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Measuring Attitudes Toward Transformational and Transactional Leadership

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ABSTRACT

Internationally, transformational and transactional leadership styles are among the most studied in the last 20 years. It is assumed that the adoption of one style or another can be predicted by the manager’s attitudes towards each style. The objective of this study was to provide evidence of the validity of a scale for measuring attitudes toward transformational and transactional leadership. The items were extracted from validated international scales and went through the translation-retranslation process. The questionnaire was applied to a sample of 324 professionals from public and private organizations in United States. Factor analysis (PCA with Varimax rotation) indicated a structure with two factors, theoretically consistent with the previous theory: Factor 1: Transformational Leadership (24 items); Factor 2: Transactional Leadership (8 items). It is concluded that the evidences found point the validity of the scale to measure the attitude towards the two styles of leadership.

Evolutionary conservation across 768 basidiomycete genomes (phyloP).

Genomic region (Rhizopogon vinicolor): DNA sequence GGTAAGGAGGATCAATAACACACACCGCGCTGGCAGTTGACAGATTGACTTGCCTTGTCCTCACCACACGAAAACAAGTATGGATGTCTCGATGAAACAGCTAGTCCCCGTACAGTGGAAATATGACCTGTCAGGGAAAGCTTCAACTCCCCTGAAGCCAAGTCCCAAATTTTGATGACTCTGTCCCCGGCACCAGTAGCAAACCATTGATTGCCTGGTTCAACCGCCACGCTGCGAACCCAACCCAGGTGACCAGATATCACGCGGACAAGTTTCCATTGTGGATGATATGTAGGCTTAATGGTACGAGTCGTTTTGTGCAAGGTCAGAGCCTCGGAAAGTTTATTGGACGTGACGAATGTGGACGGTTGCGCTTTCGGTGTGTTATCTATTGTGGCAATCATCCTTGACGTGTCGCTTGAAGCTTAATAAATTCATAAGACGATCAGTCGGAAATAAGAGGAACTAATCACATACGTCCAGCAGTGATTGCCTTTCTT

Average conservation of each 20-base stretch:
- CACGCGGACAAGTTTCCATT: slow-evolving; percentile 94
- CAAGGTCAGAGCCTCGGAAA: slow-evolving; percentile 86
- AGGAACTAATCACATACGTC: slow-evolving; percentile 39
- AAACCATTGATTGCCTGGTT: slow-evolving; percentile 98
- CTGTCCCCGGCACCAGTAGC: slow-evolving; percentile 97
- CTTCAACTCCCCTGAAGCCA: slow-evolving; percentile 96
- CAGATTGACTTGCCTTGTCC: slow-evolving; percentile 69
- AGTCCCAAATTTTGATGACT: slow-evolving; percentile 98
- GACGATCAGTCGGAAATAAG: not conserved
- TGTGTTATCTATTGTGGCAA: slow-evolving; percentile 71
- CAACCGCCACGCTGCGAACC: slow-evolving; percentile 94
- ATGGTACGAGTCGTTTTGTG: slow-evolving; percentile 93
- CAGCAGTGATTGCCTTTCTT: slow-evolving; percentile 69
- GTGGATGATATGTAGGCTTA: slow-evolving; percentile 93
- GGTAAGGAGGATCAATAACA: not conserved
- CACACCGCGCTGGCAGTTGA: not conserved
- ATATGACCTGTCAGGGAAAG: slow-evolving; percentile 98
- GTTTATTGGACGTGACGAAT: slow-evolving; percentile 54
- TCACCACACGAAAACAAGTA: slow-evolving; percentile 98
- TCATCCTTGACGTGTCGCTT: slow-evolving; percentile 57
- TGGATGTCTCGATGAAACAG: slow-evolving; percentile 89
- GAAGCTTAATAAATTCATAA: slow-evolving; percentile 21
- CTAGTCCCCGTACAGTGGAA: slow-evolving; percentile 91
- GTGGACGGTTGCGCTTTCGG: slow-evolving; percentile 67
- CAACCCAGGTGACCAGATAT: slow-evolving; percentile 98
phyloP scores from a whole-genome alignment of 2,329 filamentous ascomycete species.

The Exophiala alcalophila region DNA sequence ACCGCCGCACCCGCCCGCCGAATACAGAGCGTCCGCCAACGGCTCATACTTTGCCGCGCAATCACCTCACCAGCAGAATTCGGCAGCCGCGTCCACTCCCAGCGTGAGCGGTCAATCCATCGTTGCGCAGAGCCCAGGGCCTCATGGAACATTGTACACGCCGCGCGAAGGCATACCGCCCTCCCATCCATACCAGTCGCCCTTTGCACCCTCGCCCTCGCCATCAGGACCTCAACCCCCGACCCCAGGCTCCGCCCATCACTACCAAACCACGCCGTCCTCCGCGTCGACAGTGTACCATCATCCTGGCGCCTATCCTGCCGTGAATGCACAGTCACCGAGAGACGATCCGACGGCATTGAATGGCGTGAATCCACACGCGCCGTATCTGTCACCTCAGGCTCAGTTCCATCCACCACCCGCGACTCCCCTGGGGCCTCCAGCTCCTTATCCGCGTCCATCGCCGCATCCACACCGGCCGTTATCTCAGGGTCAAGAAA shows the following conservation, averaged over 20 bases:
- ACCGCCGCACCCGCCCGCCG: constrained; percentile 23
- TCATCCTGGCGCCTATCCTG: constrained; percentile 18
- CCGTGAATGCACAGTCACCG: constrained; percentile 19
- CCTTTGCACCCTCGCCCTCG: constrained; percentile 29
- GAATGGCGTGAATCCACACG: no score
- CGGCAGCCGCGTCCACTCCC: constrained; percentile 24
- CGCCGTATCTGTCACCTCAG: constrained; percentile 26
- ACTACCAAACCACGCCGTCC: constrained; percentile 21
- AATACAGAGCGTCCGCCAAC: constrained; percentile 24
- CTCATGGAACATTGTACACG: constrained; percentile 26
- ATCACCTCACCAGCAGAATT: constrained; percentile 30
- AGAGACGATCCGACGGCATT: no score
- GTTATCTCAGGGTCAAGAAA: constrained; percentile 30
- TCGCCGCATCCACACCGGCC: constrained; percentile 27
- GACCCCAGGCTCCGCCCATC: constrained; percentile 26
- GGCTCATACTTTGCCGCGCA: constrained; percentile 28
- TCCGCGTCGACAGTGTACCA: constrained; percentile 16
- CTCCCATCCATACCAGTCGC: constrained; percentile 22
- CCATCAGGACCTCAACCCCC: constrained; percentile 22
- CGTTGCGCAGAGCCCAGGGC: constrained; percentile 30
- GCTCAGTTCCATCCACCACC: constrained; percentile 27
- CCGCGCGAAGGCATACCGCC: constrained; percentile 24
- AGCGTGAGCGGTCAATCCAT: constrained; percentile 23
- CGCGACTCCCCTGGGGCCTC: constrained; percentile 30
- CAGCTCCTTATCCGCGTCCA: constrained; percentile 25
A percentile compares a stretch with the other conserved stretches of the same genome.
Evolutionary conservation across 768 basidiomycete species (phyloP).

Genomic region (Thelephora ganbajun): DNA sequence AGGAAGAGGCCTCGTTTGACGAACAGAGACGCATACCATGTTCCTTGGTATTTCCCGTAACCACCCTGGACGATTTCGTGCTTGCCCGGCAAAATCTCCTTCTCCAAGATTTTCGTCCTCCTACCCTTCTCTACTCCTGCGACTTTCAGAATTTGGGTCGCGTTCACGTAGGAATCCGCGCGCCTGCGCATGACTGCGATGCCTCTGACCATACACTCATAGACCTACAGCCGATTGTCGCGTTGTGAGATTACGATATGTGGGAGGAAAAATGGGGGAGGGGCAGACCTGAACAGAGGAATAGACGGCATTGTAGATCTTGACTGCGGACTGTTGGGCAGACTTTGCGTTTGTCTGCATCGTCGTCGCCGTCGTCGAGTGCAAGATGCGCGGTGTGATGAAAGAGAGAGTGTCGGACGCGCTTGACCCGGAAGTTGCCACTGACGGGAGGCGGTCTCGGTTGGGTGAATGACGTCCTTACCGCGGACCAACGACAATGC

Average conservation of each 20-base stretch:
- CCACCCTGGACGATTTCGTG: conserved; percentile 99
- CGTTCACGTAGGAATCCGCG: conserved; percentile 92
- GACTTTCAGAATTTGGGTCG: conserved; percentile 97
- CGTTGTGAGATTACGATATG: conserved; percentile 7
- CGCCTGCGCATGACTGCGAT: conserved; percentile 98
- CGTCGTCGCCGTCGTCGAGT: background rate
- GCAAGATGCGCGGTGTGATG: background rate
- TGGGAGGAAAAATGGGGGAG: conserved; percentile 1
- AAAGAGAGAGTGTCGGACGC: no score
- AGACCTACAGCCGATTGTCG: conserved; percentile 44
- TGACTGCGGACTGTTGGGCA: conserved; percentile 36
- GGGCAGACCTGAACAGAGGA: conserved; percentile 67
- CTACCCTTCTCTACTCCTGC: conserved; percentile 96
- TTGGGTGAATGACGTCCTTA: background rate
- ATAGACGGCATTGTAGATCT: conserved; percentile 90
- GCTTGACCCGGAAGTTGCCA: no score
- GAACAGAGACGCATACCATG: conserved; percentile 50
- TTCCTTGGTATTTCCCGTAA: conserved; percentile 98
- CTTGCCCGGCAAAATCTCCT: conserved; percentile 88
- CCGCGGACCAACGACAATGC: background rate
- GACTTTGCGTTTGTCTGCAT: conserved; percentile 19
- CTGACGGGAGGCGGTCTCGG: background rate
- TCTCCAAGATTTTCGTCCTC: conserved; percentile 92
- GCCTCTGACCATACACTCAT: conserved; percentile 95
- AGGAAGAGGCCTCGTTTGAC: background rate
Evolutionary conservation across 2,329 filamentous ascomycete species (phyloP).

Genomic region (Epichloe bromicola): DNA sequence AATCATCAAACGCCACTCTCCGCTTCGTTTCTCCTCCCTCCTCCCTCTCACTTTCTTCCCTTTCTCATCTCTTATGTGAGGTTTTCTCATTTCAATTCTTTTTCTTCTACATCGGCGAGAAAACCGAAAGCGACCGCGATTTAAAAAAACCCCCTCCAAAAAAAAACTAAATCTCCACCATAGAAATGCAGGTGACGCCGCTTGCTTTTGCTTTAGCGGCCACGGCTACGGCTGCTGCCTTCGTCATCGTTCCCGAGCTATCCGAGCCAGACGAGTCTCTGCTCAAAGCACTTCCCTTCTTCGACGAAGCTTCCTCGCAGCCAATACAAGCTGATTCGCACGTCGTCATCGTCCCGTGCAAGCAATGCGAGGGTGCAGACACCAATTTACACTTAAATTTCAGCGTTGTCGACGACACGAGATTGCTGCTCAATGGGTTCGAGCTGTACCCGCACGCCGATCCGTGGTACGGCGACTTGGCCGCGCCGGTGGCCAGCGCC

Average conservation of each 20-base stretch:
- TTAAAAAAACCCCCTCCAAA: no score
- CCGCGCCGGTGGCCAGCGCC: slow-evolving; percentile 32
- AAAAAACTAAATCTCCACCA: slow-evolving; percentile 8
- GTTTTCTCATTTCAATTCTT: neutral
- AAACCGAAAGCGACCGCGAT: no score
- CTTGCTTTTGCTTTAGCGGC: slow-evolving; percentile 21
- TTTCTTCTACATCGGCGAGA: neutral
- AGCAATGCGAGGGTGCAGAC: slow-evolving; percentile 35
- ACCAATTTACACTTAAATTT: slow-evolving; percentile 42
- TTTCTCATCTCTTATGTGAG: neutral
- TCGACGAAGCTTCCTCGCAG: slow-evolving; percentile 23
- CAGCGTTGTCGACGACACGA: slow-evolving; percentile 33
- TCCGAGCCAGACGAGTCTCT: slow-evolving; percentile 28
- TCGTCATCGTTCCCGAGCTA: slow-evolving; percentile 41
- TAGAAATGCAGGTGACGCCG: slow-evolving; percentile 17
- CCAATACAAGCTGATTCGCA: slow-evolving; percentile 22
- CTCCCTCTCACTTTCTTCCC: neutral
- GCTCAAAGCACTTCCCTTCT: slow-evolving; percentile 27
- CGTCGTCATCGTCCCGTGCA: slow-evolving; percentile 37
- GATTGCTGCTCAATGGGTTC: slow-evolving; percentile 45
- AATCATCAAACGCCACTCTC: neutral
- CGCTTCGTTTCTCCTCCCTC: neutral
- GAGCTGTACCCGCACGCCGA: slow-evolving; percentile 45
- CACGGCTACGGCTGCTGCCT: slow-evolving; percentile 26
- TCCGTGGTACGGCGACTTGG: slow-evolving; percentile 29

INTRODUCTION

Attitudes and leadership are two recurring themes in the literature of Organizational Psychology. The first to be seen as predictors of behavior, and the second by the central role that managers occupy in the life of any organization.